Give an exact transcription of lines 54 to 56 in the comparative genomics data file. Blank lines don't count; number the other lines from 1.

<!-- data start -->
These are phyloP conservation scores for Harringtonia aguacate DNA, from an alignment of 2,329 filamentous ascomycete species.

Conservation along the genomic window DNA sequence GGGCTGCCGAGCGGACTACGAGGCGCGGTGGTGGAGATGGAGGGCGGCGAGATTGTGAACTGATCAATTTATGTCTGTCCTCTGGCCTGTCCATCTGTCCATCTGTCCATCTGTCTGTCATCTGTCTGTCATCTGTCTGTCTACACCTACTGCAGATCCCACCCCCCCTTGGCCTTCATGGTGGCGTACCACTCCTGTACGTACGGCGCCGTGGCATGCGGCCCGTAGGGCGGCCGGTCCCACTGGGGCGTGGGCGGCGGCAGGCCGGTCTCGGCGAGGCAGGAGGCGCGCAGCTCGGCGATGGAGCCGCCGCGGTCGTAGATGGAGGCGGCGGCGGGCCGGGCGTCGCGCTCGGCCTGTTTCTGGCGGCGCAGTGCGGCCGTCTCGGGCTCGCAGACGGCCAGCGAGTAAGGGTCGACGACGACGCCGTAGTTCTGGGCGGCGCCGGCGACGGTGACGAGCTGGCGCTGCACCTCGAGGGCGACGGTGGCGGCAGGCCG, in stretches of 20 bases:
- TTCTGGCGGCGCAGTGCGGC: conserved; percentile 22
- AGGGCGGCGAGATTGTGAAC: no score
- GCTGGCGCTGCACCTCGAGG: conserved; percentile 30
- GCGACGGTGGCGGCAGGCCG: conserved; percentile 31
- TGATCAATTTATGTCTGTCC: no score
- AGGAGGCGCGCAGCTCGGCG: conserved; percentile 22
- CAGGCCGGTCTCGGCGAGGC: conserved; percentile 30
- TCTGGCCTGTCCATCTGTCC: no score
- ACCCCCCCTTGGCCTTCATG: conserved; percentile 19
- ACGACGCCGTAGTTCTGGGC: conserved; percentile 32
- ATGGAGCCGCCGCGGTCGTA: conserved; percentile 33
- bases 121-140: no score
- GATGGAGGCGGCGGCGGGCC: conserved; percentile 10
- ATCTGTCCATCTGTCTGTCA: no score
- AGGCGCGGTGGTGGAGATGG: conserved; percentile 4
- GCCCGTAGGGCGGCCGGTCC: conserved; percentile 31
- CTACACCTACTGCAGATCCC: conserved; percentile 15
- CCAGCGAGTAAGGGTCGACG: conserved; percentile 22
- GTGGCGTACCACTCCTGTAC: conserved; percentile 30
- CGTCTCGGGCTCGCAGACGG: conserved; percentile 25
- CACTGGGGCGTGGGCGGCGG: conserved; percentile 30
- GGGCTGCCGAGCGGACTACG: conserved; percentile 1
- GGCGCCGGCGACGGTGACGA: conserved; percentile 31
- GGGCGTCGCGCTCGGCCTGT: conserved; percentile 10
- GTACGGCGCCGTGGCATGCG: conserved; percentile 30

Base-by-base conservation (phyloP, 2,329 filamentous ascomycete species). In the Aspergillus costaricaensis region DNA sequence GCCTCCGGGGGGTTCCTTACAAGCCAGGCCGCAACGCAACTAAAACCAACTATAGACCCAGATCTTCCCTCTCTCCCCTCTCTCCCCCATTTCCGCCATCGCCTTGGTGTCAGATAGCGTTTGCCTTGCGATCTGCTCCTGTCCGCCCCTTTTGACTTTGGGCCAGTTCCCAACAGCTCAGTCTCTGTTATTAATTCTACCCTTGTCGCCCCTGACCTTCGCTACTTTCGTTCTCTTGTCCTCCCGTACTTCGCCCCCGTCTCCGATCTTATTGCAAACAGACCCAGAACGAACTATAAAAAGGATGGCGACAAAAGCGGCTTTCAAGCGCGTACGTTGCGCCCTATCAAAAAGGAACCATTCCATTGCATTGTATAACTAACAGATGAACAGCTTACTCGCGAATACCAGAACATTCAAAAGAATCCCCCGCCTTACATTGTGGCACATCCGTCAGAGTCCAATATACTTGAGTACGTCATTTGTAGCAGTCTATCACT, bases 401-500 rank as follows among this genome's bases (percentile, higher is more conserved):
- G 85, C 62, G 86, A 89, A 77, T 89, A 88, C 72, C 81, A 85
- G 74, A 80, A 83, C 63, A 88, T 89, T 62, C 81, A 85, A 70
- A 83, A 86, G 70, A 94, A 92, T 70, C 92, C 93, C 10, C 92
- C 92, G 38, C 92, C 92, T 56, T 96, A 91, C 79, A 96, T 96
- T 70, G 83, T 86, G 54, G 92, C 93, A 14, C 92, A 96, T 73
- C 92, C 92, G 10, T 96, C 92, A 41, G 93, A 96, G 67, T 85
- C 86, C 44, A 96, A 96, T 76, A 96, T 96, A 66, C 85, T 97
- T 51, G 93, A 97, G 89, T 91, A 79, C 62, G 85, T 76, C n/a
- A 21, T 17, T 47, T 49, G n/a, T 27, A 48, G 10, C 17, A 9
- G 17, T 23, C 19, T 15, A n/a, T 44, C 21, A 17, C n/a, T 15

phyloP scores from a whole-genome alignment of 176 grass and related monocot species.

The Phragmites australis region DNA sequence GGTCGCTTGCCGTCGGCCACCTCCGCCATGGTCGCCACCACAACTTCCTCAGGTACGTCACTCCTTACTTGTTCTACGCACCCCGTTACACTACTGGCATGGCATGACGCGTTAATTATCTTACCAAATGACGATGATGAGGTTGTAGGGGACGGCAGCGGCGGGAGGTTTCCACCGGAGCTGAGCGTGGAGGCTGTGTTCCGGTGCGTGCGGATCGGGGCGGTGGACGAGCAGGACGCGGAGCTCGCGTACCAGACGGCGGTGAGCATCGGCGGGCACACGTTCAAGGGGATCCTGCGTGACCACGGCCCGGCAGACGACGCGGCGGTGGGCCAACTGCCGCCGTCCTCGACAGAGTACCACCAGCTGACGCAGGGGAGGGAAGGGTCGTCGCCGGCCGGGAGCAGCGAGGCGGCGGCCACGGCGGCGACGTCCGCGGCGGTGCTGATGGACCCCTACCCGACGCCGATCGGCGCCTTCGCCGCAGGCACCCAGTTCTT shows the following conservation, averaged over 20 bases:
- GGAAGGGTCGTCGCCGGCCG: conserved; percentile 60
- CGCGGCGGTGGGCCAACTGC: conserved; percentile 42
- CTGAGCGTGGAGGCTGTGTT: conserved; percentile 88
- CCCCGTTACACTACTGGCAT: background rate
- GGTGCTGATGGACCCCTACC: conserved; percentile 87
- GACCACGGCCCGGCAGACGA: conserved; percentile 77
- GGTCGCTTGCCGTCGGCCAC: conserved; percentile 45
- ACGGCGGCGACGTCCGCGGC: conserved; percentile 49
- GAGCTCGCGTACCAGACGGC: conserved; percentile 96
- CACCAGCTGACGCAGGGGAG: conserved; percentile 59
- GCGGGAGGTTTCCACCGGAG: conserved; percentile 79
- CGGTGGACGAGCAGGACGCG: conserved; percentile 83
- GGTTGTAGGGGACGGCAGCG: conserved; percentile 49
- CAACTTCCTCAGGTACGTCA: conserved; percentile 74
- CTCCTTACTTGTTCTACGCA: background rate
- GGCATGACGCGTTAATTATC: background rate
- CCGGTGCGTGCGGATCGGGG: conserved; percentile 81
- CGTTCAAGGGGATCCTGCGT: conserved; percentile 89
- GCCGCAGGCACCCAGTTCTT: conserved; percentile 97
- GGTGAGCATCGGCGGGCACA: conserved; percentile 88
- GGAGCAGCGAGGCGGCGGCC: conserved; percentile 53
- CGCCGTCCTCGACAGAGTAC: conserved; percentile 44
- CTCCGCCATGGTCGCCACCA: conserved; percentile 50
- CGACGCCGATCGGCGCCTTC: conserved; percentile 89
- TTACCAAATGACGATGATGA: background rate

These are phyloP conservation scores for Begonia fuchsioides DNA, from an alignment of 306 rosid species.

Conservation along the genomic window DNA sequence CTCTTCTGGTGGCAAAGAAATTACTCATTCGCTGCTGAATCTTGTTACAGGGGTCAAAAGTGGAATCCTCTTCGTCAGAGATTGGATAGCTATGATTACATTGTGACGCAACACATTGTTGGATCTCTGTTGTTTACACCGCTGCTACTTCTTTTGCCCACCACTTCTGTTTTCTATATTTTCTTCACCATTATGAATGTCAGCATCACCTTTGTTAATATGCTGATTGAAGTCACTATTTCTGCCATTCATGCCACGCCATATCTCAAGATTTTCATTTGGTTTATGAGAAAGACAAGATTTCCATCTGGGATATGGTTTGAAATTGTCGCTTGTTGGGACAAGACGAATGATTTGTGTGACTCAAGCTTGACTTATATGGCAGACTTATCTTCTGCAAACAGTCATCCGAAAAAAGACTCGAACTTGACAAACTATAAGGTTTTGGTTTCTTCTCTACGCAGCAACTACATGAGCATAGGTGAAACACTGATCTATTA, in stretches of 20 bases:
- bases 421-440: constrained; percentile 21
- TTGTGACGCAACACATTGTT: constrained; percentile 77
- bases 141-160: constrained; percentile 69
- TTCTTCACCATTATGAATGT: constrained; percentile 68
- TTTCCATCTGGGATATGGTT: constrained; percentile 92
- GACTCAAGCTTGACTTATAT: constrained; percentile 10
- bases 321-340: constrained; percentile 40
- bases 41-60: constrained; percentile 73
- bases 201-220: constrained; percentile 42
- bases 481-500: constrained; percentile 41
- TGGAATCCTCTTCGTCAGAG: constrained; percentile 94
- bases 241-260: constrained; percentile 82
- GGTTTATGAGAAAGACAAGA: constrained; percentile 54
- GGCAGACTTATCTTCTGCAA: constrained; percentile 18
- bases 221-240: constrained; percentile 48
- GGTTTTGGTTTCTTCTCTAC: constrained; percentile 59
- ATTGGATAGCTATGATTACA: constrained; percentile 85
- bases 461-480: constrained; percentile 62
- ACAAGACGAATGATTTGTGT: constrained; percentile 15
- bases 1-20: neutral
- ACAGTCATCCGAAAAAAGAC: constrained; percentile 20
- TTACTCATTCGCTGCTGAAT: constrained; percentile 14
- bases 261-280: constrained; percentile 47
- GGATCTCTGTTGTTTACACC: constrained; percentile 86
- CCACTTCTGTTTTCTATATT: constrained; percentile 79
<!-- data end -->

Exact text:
- CAACTTCCTCAGGTACGTCA: conserved; percentile 74
- CTCCTTACTTGTTCTACGCA: background rate
- GGCATGACGCGTTAATTATC: background rate